MS MAYA: You married and what happened thereafter Mrs Nohle?

MRS MOHAPE: We got married in 1973. I met him, at that time he was a very difficult person, he was having problems. EAST LONDON HEARING TRC/EASTERN CAPE

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After some time our house was attacked by police every time in and out seeking for him. They also wanted me in the process because he was a person who could reach out to people and even at home he was a person who could be reached easily. He was being sought by the police, what for, nobody knew. My mum was also involved here and he knew exactly how to reply to the police.

Even before we got married, they would even go to my home, my house, to search for him. He was in those difficult times.

Now on his way to the workshop, he said to me, "I am not going to leave you, let's go together, because we are busy here getting our country in order". Now, well be in East London, we'll be in Cape and we'll be in Durban, because he was a member of the South African Student Organisation at Turfloop. In 1972 there was a big strike at Turfloop and then he was removed, that time they were busy mobilising their community. During that time Steve Biko was also banned and then he came back to Tqonre, they were people working together. At times they would hold meetings, Steve would be there, Bunny would be there. I was still young, they would say to us, "We want to conceptonise you, you have to know exactly who you are, where your origin is, you should be very proud of your origin". They would even make noise, telling us to stop imitating whites, we are busy smearing our faces with creams, because we want to be like whites, we're busy stretching our hair because we want it to be long. "You are beautiful as you are. We recognise you as you are, don't try to imitate other cultures so that you become beautiful, it's not important to us, you are a human being".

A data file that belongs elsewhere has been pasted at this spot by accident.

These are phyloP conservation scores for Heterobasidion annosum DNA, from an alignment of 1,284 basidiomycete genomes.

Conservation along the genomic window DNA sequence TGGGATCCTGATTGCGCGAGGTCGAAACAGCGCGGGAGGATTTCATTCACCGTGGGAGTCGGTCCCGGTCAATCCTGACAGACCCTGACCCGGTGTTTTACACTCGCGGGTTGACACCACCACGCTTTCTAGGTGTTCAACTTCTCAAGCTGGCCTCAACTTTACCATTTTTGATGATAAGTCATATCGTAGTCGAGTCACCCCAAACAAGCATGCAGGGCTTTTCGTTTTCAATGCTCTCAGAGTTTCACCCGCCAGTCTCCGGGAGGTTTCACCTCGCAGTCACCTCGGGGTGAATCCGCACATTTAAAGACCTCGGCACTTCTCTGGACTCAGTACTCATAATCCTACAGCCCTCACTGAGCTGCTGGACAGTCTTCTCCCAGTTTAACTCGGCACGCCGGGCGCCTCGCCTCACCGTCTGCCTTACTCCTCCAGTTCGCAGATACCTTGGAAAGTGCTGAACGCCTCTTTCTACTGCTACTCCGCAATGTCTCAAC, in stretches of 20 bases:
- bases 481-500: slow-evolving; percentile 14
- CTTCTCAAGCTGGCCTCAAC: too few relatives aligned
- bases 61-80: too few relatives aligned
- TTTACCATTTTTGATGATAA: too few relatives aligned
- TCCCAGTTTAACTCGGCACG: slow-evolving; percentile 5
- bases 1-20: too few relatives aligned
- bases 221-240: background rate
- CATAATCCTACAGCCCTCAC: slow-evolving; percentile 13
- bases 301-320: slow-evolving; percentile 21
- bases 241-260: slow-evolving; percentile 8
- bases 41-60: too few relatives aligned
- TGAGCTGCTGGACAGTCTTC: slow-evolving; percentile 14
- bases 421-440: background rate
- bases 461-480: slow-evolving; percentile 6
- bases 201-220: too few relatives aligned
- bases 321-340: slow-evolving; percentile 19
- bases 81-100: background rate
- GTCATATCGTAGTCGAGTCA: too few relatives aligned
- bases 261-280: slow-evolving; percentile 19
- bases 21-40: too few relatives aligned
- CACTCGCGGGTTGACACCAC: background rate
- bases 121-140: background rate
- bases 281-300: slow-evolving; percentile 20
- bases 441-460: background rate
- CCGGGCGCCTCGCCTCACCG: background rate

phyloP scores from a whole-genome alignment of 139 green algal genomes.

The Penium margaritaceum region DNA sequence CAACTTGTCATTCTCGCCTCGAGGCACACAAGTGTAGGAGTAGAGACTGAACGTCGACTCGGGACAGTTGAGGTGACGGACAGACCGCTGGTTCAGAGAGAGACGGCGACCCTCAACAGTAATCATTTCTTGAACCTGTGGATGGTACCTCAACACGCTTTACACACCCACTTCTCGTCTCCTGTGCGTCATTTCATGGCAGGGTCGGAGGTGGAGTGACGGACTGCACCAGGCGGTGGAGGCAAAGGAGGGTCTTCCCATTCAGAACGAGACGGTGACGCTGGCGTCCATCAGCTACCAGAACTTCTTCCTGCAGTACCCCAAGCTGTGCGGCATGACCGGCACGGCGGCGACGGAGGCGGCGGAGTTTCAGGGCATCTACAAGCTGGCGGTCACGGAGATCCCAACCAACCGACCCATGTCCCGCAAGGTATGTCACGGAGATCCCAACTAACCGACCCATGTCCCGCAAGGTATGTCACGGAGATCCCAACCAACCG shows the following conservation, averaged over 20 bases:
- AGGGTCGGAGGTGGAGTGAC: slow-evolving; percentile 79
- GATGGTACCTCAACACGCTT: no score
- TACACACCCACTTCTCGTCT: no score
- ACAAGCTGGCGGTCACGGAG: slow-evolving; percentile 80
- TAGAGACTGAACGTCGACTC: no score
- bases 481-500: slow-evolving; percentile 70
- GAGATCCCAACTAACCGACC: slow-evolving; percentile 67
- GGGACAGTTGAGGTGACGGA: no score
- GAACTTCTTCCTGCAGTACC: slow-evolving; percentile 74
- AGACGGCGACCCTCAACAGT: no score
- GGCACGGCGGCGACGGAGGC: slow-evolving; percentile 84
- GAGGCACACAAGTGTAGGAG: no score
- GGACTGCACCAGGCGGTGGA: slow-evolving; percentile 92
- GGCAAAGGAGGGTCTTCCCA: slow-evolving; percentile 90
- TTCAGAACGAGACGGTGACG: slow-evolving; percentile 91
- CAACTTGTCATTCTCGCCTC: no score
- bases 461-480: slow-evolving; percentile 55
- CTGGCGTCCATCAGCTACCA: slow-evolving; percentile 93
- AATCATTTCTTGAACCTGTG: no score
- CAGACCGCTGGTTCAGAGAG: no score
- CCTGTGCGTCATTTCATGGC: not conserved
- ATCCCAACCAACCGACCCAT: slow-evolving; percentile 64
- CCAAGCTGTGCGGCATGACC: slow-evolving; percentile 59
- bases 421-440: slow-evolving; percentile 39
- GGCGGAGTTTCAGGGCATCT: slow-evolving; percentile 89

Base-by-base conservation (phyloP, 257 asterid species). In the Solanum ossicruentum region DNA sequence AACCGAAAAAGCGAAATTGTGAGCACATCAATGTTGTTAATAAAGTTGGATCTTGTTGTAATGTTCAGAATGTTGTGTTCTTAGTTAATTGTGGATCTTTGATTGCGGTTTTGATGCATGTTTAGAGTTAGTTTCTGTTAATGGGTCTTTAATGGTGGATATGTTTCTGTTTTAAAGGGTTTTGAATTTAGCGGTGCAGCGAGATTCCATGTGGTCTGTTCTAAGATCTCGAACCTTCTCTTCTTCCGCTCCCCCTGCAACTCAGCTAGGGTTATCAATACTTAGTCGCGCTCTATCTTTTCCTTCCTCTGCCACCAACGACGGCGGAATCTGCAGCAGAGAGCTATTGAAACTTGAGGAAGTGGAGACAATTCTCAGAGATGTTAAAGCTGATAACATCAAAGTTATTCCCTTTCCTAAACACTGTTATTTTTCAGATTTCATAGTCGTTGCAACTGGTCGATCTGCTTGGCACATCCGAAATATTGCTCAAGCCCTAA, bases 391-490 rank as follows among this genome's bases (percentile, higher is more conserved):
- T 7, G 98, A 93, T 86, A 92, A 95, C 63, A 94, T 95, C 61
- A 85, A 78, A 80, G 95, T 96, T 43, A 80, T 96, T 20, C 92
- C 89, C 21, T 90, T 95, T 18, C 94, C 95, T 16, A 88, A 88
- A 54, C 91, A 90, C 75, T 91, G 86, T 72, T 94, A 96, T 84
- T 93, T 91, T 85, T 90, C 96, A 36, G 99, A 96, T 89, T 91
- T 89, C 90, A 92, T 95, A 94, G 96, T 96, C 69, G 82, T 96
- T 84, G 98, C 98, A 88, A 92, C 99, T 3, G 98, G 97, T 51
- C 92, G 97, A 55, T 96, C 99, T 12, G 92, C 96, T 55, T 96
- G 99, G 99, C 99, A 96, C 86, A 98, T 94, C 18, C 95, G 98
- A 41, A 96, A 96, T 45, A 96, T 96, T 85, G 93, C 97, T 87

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In 1974 we had our first daughter. While I was pregnant her father was detained. Even when giving birth to the child, the father was not there, he was at a conference. He told me that he would be in the meeting. I was very expectant at the time. His friend took me to the hospital and he came back after some time and by that time we had a baby daughter.

In 1973 and '76, he had been a very loving father and committed husband, but that time was very short because in 1976 he died. Then we parted.

MS MAYA: We see you before the Truth Commission this morning Mrs Nohle, can you please tell us why you are here, just before we start with our proceedings.

MRS MOHAPE: As I've already mentioned I was never happy in the 20 years about the matter of Mapetla, but now, even now, I'm sure that he was never killed in any other way. After hearing about the TRC I told myself, I want to come and give evidence about the hurt that I felt. I want to tell the Commission so that they can assist me in finding out what happened to him because he never killed himself.

MS MAYA: You talked of detention. There were many. You said he was in and out of jail. Can you please tell us in these detention, do you have anything that you understand about them? Did he ever say anything to you about such detention? What kind of detention were they?